The Corn Laws

24 Oct, 2013 330 Economics

Melvyn Bragg and his guests discuss the Corn Laws. In 1815 the British Government passed legislation which artificially inflated the price of corn. The measure was supported by landowners but strongly opposed by manufacturers and the urban working class. In the 1830s the Anti-Corn Law League was founded to campaign for their repeal, led by the Radical Richard Cobden. The Conservative government of Sir Robert Peel finally repealed the laws in 1846, splitting his party in the process, and the resulting debate had profound consequences for the political and economic future of the country.

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  • Lawrence Goldman 10 episodes
    Fellow in Modern History at St Peter's College, Oxford
  • Boyd Hilton No other episodes
    Former Professor of Modern British History at the University of Cambridge and Fellow of Trinity College
  • Cheryl Schonhardt-Bailey No other episodes
    Reader in Political Science at the London School of Economics

Reading list

  • Protection and Politics: Conservative Economic Discourse, 1815-1852
    Anna Gambles (Royal Historical Society, 1999) Google Books →
  • Peel
    Norman Gash (Longman Higher Education, 1976) Google Books →
  • A Mad, Bad, and Dangerous People? England 1783-1846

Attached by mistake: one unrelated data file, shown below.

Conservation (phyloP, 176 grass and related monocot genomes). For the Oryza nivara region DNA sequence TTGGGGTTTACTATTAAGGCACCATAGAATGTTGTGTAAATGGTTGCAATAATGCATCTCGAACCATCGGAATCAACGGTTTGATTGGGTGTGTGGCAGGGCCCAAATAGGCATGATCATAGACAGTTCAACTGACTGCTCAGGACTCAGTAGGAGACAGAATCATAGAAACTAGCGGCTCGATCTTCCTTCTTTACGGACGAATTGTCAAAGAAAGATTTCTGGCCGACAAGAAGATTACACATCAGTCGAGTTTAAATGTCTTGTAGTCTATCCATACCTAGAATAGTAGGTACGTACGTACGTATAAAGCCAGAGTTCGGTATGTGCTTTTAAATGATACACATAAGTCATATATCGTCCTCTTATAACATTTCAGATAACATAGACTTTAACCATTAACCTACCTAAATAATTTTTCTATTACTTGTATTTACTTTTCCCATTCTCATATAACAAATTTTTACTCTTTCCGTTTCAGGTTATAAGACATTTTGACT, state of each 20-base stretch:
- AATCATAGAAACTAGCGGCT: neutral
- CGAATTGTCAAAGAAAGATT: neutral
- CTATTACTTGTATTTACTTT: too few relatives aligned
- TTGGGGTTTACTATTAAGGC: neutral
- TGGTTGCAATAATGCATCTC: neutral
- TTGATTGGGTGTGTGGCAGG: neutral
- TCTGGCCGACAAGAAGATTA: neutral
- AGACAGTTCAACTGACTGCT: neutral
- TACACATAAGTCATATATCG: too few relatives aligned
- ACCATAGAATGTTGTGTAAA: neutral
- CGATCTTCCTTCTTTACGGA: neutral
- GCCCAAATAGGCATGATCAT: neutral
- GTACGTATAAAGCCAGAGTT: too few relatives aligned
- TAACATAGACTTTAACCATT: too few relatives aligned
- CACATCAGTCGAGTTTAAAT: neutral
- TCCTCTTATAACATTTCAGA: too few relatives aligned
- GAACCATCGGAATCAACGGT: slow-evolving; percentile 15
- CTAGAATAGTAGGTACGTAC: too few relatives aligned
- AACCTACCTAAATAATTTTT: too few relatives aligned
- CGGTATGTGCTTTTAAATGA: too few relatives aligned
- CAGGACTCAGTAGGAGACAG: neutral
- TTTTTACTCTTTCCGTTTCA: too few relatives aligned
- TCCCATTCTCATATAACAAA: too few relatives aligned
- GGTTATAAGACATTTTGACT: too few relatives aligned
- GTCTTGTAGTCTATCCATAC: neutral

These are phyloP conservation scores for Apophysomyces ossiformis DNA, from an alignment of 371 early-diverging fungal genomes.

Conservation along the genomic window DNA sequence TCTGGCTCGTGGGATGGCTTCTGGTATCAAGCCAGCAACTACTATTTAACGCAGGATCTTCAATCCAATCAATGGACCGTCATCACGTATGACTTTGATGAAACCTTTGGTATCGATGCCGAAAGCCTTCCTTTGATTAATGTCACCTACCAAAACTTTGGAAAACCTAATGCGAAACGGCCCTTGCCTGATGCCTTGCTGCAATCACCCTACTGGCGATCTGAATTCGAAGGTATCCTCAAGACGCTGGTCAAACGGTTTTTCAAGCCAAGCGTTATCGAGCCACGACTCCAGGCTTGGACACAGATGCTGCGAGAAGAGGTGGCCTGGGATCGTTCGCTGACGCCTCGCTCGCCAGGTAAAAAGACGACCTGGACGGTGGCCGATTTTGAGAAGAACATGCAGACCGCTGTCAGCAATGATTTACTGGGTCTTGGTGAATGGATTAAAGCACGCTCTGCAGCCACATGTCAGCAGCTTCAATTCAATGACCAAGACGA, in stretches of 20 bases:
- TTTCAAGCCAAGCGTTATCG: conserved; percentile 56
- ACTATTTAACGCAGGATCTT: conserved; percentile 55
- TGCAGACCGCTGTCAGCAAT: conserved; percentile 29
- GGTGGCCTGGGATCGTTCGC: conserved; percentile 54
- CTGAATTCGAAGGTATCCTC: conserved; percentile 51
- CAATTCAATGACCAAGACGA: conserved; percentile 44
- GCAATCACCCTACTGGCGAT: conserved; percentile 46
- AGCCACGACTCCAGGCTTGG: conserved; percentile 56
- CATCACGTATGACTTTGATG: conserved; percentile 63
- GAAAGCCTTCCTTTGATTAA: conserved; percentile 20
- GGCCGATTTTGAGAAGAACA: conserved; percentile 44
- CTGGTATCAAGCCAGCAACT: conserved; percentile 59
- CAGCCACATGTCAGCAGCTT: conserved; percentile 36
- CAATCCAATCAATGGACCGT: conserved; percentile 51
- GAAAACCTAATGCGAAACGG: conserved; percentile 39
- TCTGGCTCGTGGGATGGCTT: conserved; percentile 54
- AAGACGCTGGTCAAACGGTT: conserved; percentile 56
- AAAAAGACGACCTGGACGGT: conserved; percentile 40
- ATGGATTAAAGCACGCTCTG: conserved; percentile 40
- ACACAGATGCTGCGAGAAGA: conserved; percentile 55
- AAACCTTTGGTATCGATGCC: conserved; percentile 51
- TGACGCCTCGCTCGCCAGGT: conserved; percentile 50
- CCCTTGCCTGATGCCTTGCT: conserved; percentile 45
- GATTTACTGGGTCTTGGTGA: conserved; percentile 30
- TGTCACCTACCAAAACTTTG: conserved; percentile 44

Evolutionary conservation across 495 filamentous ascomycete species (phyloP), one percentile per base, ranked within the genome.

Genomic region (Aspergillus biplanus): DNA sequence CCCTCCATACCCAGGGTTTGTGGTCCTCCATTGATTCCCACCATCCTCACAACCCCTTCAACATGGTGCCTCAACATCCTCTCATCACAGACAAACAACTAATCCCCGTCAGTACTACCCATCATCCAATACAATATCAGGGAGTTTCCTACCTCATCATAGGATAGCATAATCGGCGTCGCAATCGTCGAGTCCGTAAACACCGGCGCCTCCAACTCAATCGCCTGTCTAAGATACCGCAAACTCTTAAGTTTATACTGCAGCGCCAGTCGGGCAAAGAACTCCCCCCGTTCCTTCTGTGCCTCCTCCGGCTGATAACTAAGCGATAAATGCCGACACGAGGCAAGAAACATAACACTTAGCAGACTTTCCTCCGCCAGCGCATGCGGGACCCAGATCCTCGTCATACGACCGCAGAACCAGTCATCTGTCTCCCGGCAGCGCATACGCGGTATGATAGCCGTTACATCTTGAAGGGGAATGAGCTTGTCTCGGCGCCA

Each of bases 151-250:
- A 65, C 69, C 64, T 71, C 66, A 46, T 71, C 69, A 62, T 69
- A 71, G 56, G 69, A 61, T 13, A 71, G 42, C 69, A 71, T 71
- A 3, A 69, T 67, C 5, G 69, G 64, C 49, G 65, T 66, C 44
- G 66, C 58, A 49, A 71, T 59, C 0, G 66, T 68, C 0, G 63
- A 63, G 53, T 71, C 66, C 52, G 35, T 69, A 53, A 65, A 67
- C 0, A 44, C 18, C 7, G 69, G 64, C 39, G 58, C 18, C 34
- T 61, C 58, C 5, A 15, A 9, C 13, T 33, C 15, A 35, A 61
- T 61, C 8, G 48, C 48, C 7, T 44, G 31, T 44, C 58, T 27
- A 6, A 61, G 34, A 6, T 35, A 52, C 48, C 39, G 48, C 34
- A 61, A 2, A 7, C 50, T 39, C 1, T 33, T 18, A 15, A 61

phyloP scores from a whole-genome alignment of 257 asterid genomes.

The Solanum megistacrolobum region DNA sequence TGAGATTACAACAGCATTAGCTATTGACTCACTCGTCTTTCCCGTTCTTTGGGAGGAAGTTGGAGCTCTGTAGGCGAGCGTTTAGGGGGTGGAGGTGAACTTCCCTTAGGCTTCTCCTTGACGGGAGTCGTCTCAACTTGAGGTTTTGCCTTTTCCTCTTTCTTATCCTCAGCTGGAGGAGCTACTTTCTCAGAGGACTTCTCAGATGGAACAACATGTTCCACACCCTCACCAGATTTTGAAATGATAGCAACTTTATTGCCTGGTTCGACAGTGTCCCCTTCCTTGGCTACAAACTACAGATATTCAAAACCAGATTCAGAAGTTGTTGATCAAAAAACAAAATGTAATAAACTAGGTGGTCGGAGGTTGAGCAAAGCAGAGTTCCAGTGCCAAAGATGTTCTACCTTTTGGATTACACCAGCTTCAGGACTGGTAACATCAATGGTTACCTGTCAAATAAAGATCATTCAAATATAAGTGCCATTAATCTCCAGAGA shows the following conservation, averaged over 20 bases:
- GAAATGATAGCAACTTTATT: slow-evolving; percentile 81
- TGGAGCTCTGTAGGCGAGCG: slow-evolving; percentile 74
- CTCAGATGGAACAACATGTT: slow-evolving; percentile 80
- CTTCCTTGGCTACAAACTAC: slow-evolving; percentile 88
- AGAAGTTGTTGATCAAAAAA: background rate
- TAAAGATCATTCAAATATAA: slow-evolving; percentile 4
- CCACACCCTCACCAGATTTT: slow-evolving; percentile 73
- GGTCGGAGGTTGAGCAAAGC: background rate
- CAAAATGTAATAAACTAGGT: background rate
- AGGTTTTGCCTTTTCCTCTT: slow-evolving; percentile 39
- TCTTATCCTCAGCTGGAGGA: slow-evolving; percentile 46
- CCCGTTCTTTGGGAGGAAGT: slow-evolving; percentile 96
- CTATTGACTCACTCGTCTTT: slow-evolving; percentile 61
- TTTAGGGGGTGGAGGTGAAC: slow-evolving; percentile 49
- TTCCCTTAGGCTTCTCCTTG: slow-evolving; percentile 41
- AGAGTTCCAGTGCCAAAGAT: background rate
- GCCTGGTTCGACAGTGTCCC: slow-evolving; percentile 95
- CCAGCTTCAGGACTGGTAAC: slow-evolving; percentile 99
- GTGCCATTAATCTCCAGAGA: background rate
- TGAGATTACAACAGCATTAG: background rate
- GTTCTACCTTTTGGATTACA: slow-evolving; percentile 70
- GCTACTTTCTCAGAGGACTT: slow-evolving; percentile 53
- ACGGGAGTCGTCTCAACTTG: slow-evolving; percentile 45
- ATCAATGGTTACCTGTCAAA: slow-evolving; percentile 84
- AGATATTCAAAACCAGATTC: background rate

Boyd Hilton (Clarendon Press, 2006) Google Books →
  • Corn, Cash, Commerce: The Economic Policies of the Tory Governments 1815-1830
    Boyd Hilton (Oxford University Press, 1977) Google Books →
  • Free Trade and Liberal England 1846-1946
    Anthony Howe (Clarendon Press, 1997) Google Books →
  • The Anti-Corn Law League 1838-1846
    Norman McCord (Allen & Unwin, 1968) Google Books →
  • The People's Bread: A History of the Anti-Corn Law League
    Paul A. Pickering and Alex Tyrrell (Leicester University Press, 2000) Google Books →
  • Cobden and Bright: A Victorian Political Partnership
    Donald Read (Edward Arnold, 1967) Google Books →
  • From the Corn Laws to Free Trade: Interests, Ideas, and Institutions in Historical Perspective
    Cheryl Schonhardt-Bailey (The MIT Press, 2006) Google Books →

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Programme ID: b03dvbyk

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Auto-category: 330.942 (Economic history of England and Wales)

Hello (First sentence from this episode) Hello. One evening in March 1815, a riot broke out in Canterbury.